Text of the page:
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A decision made behind closed doors by about five persons clothed with the authority to determine the status of applicants, presidential and legislative aspirants, at the National Elections Commission (NEC) is causing unease across the political landscape and even bringing to bear the strongest of will and determination by the Liberty Party in banging on the doors of the Supreme Court where lies the last hope of maintaining its cherished choice of vice running mate in Harrison Karnwea.

A tricky but controversial legal instrument, Code of Conduct, is being used in clipping the political wing of Mr. Karnwea to serve as running mate to LP’s Charles Walker Brumskine in October’s poll, bringing to veracity months of high speculations and somehow anticipations following the rejection of the legislative contenders early last week for not resigning two years earlier as enshrined in the Code of Conduct.

After weeks of fiery responses to NEC’s decision including a legal determination by its erudite standard-bearer who himself is a lawyer by profession, the LP sought the path to the Supreme Court with the filling of a Bill of Exceptions, praying the highest court of the land to overturn the NEC decision.

Through its legal counsel, Brumskine and Associates, an entity owns by the Standard-bearer, the Bill is a requirement of the process of appeal from the decision of the NEC to the Supreme Court for consideration, to have him, co-appellant Karnwea, registered as the vice-presidential candidate of the LP for the ensuing October I0, 2017 Presidential and General Elections.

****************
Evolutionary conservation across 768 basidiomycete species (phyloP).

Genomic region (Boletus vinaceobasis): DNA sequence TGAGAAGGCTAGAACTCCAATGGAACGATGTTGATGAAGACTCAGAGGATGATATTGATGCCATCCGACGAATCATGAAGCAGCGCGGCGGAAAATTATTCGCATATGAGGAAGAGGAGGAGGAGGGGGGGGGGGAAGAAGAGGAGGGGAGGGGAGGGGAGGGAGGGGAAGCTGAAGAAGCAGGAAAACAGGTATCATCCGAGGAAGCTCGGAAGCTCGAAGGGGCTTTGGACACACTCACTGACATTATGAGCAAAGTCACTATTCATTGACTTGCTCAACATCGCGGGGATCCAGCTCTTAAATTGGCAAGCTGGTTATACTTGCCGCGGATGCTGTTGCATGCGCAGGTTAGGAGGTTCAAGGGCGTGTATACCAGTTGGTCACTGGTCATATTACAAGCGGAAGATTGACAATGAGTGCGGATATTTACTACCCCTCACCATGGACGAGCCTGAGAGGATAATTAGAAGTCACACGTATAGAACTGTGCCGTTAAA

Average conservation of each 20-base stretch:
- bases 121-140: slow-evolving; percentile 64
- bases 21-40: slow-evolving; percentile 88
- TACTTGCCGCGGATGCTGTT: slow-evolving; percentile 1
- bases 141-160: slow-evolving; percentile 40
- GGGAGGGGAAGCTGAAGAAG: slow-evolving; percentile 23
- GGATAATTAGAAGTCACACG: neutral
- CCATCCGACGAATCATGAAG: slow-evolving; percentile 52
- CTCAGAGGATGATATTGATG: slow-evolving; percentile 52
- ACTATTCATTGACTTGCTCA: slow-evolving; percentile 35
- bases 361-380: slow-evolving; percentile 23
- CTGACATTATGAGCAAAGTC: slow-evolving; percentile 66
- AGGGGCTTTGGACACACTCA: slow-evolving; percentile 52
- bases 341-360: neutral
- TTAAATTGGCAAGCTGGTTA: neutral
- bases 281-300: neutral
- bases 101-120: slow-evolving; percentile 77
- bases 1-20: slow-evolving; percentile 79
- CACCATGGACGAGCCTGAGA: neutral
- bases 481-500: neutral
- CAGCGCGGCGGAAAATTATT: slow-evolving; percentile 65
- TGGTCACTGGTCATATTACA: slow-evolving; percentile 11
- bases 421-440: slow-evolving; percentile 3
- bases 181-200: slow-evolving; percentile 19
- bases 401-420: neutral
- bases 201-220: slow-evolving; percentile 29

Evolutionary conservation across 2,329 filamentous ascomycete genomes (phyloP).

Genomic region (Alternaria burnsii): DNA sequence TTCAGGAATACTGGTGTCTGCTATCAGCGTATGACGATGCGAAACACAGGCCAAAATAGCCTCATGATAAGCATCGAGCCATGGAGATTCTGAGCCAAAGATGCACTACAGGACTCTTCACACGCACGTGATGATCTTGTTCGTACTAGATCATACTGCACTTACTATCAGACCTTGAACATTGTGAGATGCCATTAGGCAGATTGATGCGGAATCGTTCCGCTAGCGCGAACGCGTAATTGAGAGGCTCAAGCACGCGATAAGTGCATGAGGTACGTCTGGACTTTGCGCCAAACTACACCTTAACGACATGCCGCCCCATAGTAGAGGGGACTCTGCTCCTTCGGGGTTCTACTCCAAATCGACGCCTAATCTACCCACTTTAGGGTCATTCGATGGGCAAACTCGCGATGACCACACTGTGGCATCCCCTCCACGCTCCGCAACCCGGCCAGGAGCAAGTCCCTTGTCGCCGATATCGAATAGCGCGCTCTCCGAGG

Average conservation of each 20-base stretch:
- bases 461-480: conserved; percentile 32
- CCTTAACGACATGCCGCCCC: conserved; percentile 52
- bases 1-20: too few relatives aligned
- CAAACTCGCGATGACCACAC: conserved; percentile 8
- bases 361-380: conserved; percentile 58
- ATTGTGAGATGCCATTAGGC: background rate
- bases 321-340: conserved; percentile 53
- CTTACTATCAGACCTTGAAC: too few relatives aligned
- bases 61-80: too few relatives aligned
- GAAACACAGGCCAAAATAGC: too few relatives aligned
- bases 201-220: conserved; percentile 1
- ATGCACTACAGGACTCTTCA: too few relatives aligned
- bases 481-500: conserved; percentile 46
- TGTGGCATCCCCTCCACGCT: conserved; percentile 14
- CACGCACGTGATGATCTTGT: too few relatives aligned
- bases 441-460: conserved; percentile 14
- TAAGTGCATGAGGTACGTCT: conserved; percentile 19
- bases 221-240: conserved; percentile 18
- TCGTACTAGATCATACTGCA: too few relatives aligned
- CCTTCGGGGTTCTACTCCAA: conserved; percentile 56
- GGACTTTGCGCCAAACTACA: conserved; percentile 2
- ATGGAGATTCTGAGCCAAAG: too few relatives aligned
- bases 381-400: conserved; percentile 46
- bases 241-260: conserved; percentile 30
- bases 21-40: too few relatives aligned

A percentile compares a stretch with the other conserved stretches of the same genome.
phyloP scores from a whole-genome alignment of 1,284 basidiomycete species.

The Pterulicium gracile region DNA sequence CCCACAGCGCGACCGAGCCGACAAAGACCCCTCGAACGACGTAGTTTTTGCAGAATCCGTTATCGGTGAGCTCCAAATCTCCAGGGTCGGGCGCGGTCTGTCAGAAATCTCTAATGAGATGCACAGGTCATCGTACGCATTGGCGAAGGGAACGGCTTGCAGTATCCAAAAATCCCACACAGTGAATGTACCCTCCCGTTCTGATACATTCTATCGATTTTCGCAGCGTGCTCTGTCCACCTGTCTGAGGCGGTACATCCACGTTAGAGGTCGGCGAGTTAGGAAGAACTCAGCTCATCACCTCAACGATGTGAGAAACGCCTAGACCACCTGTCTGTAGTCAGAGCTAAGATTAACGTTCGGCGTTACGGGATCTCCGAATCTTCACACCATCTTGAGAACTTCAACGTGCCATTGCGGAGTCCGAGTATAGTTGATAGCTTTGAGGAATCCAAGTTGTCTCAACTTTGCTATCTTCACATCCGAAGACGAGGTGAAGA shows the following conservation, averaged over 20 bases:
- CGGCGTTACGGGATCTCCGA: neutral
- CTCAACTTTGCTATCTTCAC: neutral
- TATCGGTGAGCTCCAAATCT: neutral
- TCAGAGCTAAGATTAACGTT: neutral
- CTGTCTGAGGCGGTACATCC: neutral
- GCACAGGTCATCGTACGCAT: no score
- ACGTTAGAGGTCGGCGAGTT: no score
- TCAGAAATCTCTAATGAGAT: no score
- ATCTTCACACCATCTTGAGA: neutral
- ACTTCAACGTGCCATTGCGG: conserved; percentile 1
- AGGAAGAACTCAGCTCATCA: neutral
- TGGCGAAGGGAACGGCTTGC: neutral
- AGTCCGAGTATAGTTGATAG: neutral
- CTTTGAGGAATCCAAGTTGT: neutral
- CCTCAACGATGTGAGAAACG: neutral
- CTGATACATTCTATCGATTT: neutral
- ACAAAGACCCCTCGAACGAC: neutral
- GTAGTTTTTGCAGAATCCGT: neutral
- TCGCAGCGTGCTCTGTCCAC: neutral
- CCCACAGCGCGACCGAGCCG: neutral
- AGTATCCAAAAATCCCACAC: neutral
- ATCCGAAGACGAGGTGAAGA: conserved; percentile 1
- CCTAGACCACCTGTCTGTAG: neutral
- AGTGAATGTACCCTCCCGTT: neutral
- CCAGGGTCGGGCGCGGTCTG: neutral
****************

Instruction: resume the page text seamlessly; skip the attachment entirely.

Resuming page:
Among other things, the Bill takes into account Karnwea’s fillings including aspirant`s questionnaire to establish residency, domicile, and compliance with code of conduct for public officials, requesting him to state whether he had resigned from any public position that he held within the last three years.

LP informs the Supreme Court that Kamwea responded by stating that he resigned from the position of managing director of the Forestry Development Authority on March 9, 2017.

“On Friday, July 7, 2017, co-appellant Kamwea received a call from the appellee, informing him that the appellee had written a letter to him, of which he was instructed to take delivery. In fact, it was a "Notice of rejection of nomination application" form (the "Notice"). Of the fourteen reasons, listed on the Notice, for which a vice-presidential candidate could be rejected, the appellee marked the box next to, "candidate is banned from contesting by the Code of Conduct for public officials."

“Aspirant questionnaire to establish residency, domicile, and compliance with Code of Conduct for public officials" that relates to the Code have to do with the timing of co-appellant Kamwea resigning from his presidential appointment, it is presumed that the appellee determination that the candidate is barred from contesting by the Code of Conduct for public officials has to do with co-appellant Kamwea resigning from his presidential appointment on March 9, 2017.”